The focus should also be on the transition back to regular life from the moment you enter treatment after a relapse. Sober living environments can be a helpful option for avoiding relapse during the vulnerable first few months post-treatment. Additionally, it’s beneficial to have an outpatient plan for continuing therapy after you leave. This can help you maintain your progress and continue to work on your recovery.

How to Deal with Addiction Relapse

Dealing with addiction relapse can be overwhelming, but up to six out of every ten people in recovery will relapse at least once. If you want to know how to recover from a relapse, consider the following pointers:

  • Acknowledge the relapse: First, be honest with yourself and acknowledge that you have relapsed. This will help you to take the necessary steps to get back on track rather than allowing a lapse to derail your recovery.
  • Reach out for help: Don’t be afraid to reach out for help from your sober support system – your sponsor, therapist, or loved ones. They can provide you with the encouragement and support you need to get through this difficult time.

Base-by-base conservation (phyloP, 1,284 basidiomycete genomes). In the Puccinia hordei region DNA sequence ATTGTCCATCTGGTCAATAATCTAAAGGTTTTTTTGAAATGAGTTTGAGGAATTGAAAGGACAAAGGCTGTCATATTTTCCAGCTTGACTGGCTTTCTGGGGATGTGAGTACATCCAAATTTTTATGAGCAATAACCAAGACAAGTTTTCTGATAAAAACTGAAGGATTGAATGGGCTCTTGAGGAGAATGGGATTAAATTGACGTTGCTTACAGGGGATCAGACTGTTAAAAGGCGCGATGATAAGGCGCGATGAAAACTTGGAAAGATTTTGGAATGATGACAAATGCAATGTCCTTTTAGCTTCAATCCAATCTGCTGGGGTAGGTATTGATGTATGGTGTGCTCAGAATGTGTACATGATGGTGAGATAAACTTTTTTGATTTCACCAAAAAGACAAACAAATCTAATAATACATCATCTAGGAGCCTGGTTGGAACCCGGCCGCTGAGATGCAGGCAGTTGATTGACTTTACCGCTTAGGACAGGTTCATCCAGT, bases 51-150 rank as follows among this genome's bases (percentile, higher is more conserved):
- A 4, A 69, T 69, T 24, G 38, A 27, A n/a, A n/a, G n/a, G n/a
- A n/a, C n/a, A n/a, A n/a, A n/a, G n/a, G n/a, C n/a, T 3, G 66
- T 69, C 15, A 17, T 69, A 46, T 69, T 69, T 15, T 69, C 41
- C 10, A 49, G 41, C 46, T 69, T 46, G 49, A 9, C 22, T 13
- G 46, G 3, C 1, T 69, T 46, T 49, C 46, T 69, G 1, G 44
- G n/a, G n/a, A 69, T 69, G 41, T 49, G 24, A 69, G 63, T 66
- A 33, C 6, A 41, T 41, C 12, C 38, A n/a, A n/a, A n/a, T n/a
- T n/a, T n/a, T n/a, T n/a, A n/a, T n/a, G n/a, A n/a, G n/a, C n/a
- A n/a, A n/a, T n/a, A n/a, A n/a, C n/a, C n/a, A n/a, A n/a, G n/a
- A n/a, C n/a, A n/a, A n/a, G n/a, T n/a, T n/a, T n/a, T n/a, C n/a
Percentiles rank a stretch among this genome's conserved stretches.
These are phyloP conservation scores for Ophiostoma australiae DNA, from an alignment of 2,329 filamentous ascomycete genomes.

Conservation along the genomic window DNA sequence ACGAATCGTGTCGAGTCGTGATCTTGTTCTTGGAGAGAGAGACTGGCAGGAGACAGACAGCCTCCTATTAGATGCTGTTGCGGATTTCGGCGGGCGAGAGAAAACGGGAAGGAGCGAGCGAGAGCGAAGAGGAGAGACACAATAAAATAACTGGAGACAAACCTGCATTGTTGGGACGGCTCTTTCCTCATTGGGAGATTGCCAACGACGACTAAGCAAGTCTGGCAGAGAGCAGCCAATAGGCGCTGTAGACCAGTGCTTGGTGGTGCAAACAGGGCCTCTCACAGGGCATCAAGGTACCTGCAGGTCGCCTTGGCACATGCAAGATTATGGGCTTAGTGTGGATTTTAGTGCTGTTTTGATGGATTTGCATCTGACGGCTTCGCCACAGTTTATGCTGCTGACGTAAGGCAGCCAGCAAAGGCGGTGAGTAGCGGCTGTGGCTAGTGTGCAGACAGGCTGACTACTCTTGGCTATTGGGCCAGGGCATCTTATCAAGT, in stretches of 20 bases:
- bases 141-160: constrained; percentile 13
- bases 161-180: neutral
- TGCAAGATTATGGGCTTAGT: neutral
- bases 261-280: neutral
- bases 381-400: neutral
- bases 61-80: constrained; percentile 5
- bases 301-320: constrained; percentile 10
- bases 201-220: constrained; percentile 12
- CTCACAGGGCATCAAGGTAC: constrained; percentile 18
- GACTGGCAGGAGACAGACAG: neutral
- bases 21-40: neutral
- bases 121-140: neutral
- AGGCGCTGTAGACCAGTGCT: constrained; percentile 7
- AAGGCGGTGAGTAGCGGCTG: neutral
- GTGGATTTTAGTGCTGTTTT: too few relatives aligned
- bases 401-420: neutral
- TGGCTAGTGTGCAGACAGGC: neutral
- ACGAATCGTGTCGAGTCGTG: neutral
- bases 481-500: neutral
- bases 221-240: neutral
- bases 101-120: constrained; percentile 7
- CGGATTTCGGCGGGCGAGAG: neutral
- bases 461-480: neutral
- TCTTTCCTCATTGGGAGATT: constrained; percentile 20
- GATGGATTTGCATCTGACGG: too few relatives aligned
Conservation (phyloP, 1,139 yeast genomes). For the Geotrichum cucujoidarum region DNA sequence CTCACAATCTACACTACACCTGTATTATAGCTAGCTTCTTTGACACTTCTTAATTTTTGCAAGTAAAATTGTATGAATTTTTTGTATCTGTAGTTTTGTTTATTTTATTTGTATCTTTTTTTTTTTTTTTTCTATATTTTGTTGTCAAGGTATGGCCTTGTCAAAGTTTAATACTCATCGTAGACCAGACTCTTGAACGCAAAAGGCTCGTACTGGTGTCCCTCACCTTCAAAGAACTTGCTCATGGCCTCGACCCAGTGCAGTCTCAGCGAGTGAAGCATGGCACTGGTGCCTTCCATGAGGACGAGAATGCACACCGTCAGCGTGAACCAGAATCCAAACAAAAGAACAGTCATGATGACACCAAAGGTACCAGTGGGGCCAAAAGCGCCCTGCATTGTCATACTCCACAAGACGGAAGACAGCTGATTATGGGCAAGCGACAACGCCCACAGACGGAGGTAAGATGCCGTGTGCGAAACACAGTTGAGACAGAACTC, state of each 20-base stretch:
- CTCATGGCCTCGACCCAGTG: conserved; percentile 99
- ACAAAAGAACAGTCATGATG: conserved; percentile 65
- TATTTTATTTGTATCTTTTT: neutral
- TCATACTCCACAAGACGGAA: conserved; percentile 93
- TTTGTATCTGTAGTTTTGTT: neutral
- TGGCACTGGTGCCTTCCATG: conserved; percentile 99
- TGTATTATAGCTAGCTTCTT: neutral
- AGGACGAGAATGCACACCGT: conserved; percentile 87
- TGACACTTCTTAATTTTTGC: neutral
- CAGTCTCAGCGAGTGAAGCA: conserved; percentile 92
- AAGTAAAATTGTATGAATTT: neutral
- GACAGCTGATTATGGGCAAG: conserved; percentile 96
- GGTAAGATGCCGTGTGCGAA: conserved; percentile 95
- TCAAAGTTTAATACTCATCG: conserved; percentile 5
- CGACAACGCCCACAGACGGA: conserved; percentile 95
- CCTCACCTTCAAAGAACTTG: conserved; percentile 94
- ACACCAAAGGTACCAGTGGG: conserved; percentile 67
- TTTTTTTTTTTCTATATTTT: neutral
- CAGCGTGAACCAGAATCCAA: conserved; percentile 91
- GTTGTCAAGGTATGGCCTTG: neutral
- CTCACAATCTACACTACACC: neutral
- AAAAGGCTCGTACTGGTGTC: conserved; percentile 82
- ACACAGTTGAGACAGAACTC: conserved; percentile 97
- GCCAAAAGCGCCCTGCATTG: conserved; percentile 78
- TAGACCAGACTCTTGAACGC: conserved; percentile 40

• Re-evaluate your treatment plan: Take the time to reassess your treatment plan with your therapist or treatment team. Identify any areas that may need to be adjusted or improved to help prevent future relapses.
  • Practice self-care: Take care of yourself physically, mentally, and emotionally. Get enough sleep, exercise regularly, and eat a healthy diet. Practice relaxation techniques such as yoga, meditation, or deep breathing to help manage stress and anxiety.